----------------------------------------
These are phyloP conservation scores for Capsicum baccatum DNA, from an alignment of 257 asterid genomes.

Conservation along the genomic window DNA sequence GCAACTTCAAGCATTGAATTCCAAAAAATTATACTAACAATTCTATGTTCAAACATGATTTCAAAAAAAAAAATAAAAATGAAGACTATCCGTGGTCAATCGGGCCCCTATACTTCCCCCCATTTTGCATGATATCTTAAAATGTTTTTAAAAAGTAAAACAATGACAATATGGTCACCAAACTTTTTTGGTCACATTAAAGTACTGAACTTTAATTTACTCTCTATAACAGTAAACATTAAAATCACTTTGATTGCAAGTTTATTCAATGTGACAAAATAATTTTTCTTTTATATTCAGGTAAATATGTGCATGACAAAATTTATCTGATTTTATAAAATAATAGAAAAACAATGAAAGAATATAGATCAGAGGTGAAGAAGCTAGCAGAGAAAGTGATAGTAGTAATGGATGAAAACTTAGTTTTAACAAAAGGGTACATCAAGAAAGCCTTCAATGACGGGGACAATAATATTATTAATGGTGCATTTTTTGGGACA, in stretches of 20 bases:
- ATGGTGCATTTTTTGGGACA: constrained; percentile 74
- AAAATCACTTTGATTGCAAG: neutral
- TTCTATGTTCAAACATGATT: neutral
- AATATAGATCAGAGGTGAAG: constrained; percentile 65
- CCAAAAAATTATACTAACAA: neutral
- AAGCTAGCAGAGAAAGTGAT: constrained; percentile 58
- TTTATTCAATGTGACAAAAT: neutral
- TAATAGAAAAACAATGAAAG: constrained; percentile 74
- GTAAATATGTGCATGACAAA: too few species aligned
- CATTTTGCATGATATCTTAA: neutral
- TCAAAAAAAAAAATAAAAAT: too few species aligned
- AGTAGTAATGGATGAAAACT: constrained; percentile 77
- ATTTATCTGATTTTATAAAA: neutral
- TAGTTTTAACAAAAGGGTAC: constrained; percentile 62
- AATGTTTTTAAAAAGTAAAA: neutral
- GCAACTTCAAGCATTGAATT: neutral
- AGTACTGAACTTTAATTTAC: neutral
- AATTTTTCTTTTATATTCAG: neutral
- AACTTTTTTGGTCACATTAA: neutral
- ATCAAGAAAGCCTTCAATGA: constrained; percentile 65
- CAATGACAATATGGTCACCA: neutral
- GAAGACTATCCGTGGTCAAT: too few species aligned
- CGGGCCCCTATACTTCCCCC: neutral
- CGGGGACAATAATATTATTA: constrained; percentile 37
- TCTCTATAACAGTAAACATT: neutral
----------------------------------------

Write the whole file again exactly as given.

These are phyloP conservation scores for Capsicum baccatum DNA, from an alignment of 257 asterid genomes.

Conservation along the genomic window DNA sequence GCAACTTCAAGCATTGAATTCCAAAAAATTATACTAACAATTCTATGTTCAAACATGATTTCAAAAAAAAAAATAAAAATGAAGACTATCCGTGGTCAATCGGGCCCCTATACTTCCCCCCATTTTGCATGATATCTTAAAATGTTTTTAAAAAGTAAAACAATGACAATATGGTCACCAAACTTTTTTGGTCACATTAAAGTACTGAACTTTAATTTACTCTCTATAACAGTAAACATTAAAATCACTTTGATTGCAAGTTTATTCAATGTGACAAAATAATTTTTCTTTTATATTCAGGTAAATATGTGCATGACAAAATTTATCTGATTTTATAAAATAATAGAAAAACAATGAAAGAATATAGATCAGAGGTGAAGAAGCTAGCAGAGAAAGTGATAGTAGTAATGGATGAAAACTTAGTTTTAACAAAAGGGTACATCAAGAAAGCCTTCAATGACGGGGACAATAATATTATTAATGGTGCATTTTTTGGGACA, in stretches of 20 bases:
- ATGGTGCATTTTTTGGGACA: constrained; percentile 74
- AAAATCACTTTGATTGCAAG: neutral
- TTCTATGTTCAAACATGATT: neutral
- AATATAGATCAGAGGTGAAG: constrained; percentile 65
- CCAAAAAATTATACTAACAA: neutral
- AAGCTAGCAGAGAAAGTGAT: constrained; percentile 58
- TTTATTCAATGTGACAAAAT: neutral
- TAATAGAAAAACAATGAAAG: constrained; percentile 74
- GTAAATATGTGCATGACAAA: too few species aligned
- CATTTTGCATGATATCTTAA: neutral
- TCAAAAAAAAAAATAAAAAT: too few species aligned
- AGTAGTAATGGATGAAAACT: constrained; percentile 77
- ATTTATCTGATTTTATAAAA: neutral
- TAGTTTTAACAAAAGGGTAC: constrained; percentile 62
- AATGTTTTTAAAAAGTAAAA: neutral
- GCAACTTCAAGCATTGAATT: neutral
- AGTACTGAACTTTAATTTAC: neutral
- AATTTTTCTTTTATATTCAG: neutral
- AACTTTTTTGGTCACATTAA: neutral
- ATCAAGAAAGCCTTCAATGA: constrained; percentile 65
- CAATGACAATATGGTCACCA: neutral
- GAAGACTATCCGTGGTCAAT: too few species aligned
- CGGGCCCCTATACTTCCCCC: neutral
- CGGGGACAATAATATTATTA: constrained; percentile 37
- TCTCTATAACAGTAAACATT: neutral